3 reasons Christians shouldn’t be in politics.

In the months leading up to the General Election in May, there was a lot of buzz among Christians about getting involved in politics.

We invited speakers to our church services and gathered at events like the Faith in Politics conference held by Christian Aid, the Children’s Society and Greenbelt. And we made sure to share the ‘Show Up’ video on all our social media accounts.

Outside of our evangelical bubble though, others were less convinced about the idea of an organised Christian effort to infiltrate the political sphere. And it didn’t come only from the hardened secularists – just average, intelligent people uneasy about the mixing of religion and politics.

And I can see their point. It does seem a dangerous combination. Here are three particularly terrible reasons for Christians to get involved in how the UK is run:

1. To make Jesus the leader of our country

The logic made sense when I was a zealous teen, swept up in my own ambition and potential, and making plans to rule the world.

“If I’m living for Jesus, and we’re meant to be his body on Earth, and if I’m filled with the Holy Spirit and I listen to what God says… then if I become Prime Minister, it would be like Jesus being Prime Minister!”

Even if others are not quite so arrogant as I was to believe they can personally channel the authority of the Almighty, it’s still easy to be drawn in to the idea of ‘getting Jesus into power’ through Christians in the political system.

Except that Jesus the man rejected attempts to put him in positions of earthly leadership, and Jesus the risen Lord probably has enough authority being Son of God to really need to add Prime Minister of the United Kingdom to his CV as well. Besides, it’s always a dangerous thing for people in authority to claim to act in Jesus’ name, or according to the will of God – as if by holding a title, they also have access to special divine instruction that stops them being accountable to the rest of us.

No, just like every other Christian, their lives are to be rooted in prayer and humility, following Jesus the best they can. But if Christians are in leadership, they must do it in their own names, taking responsibility for the mistakes they make, and being accountable for the tough decisions.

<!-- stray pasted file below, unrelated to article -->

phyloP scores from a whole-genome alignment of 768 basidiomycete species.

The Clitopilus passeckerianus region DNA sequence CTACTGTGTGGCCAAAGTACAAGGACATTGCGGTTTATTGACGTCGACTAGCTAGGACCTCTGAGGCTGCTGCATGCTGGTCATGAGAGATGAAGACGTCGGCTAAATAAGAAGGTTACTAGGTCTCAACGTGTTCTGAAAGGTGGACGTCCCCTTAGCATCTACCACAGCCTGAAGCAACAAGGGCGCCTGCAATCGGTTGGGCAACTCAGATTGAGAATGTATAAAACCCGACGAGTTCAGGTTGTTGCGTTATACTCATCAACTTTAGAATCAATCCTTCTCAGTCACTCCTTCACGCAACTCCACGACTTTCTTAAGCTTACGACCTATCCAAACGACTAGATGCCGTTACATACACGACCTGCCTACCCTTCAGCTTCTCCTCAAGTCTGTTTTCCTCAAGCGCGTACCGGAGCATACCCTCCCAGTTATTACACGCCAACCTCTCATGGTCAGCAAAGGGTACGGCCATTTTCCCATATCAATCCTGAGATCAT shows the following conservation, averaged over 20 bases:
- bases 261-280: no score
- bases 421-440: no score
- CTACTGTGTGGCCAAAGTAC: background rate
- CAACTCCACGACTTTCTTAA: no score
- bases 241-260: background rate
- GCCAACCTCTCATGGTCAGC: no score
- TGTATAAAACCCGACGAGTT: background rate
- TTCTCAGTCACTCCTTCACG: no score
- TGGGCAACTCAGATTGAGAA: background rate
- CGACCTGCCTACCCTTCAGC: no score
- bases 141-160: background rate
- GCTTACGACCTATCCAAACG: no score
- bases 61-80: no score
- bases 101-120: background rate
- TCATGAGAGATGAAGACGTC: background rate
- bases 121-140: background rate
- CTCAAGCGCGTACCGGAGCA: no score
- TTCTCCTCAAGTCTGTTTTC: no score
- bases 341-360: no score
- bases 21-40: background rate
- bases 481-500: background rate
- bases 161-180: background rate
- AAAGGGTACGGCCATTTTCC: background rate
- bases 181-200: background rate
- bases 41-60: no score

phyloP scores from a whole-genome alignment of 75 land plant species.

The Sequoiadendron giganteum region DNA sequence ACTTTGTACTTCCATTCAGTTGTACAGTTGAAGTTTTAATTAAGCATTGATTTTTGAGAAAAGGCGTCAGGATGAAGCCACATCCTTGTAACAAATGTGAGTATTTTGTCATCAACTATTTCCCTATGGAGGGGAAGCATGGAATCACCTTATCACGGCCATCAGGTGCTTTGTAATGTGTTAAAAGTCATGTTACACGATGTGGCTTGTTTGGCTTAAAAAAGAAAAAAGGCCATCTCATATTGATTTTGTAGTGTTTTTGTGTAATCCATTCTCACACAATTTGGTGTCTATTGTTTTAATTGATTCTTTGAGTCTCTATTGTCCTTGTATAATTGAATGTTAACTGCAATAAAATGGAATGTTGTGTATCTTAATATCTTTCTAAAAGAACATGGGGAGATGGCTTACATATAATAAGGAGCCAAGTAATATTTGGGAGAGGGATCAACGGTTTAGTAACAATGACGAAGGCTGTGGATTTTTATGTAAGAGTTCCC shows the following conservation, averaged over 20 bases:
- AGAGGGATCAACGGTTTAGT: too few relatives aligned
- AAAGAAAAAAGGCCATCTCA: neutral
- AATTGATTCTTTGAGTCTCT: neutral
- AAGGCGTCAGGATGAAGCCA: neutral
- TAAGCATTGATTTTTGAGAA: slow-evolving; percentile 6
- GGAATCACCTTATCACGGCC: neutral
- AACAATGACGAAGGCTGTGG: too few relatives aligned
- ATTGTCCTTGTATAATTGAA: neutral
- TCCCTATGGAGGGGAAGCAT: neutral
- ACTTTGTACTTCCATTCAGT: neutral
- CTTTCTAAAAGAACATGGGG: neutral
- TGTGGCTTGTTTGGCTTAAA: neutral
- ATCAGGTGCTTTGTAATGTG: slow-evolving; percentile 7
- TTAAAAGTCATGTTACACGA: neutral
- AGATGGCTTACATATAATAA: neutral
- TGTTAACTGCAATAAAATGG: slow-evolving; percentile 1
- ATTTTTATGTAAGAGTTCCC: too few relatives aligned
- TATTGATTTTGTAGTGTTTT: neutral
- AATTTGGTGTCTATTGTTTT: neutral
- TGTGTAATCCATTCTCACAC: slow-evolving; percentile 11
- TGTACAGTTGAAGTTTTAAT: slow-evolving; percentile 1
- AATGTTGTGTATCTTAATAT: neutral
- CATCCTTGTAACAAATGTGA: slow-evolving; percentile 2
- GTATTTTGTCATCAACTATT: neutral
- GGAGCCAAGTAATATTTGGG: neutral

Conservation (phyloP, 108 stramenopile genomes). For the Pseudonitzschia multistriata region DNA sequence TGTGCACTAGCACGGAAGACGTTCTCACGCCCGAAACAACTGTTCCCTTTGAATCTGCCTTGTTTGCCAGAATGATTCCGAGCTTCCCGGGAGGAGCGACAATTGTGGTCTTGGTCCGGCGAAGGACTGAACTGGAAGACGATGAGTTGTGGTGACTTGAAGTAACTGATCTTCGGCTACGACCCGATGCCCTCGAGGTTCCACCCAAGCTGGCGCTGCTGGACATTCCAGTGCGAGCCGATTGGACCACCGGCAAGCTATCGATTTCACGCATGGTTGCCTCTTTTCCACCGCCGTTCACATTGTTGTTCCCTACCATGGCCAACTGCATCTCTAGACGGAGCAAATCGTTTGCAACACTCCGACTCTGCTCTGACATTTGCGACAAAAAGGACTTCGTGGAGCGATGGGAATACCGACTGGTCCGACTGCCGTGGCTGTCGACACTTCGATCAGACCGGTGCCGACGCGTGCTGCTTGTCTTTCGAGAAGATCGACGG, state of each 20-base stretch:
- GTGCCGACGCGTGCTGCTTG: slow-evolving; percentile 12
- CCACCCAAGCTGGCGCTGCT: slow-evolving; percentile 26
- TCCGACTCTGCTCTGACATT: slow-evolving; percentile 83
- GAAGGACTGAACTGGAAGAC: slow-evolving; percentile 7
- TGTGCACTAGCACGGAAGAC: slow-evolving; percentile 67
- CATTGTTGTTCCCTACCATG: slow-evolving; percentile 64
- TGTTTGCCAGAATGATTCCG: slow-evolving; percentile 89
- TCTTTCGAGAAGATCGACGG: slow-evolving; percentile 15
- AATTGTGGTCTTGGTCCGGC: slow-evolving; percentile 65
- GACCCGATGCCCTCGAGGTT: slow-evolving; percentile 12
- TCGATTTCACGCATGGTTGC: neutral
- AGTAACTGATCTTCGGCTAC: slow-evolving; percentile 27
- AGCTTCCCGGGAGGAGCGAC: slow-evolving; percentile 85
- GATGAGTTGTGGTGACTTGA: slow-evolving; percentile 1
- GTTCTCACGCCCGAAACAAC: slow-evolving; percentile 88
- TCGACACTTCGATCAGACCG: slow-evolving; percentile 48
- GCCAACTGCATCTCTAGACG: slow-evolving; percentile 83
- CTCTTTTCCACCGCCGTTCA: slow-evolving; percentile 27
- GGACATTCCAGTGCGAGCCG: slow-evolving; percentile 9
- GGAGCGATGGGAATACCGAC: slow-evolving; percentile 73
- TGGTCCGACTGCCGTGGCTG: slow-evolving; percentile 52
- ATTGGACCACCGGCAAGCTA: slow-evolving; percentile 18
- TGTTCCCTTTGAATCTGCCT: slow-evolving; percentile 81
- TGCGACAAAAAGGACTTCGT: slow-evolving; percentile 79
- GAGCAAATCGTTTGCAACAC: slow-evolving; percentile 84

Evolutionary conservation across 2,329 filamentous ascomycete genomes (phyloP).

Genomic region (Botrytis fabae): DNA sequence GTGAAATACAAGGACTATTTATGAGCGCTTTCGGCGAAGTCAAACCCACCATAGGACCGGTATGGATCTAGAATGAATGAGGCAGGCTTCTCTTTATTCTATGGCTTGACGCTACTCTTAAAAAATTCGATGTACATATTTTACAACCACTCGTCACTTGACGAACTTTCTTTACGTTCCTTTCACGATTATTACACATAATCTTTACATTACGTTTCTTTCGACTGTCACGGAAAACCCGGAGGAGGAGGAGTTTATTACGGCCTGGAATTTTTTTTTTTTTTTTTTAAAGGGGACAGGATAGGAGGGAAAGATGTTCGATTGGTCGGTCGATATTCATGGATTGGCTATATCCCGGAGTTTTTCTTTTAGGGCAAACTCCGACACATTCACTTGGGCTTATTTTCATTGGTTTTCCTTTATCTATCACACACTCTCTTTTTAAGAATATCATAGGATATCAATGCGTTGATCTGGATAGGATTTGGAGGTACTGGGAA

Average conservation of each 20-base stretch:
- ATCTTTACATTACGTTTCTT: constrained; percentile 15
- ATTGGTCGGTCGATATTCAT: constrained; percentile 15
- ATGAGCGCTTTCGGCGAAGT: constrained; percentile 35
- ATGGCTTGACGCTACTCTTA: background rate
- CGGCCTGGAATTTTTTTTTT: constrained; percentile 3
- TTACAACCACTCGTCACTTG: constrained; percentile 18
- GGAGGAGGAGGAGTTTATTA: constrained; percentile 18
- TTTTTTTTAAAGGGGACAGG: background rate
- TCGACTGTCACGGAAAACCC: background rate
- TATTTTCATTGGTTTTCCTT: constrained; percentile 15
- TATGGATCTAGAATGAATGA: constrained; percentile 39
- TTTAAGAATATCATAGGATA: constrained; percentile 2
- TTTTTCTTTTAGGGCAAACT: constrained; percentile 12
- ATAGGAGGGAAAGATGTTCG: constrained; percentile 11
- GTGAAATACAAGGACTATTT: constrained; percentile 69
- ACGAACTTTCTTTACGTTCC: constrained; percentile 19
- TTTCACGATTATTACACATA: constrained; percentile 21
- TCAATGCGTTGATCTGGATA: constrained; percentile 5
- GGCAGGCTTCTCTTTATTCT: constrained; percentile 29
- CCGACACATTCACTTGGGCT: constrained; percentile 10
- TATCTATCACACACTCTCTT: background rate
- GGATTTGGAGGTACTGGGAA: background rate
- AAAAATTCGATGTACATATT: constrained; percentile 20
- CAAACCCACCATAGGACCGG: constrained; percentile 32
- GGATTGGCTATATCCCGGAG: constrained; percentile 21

2. To make other people live by Christian ‘rules’

It’s the legacy left to us by the Puritans: give Christians a bit of authority and they’ll start banning stuff right away. Theatre, dancing, gambling, sport, even Christmas. Because they can’t have fun, they’ll stop other people doing enjoying themselves too.

Even if UK evangelicals aren’t in any rush to drag singers off the stage and footballers off the pitch, might there be some who want to be in power for similar reasons? Is there a risk that we see our country as becoming too ‘secular’, and rush to preserve the last remnants of Christianity in public life, by imposing our own personal morality on other people’s freedoms?

There are Christians who don’t drink. There are Christians who don’t shop on Sundays. There are Christians who will not have sex outside of marriage. There are Christians who don’t eat halal meat. There are Christians who won’t watch porn. There are Christians who pray with their kids every day. These are freedoms of conscience they’re entirely entitled to exercise.

What they’re not entitled to do is to seek political power to limit the freedoms of others.

Nowhere in the stories of Jesus, nowhere in the stories of the apostles, do we see the gospel being used as a burden of rules to lay on unsuspecting masses. In not a single case do we see Paul or Peter go to a city, and head straight to the governors to start banning stuff they didn’t like. Being a Christian in politics should never be about making people conform to our religious rules.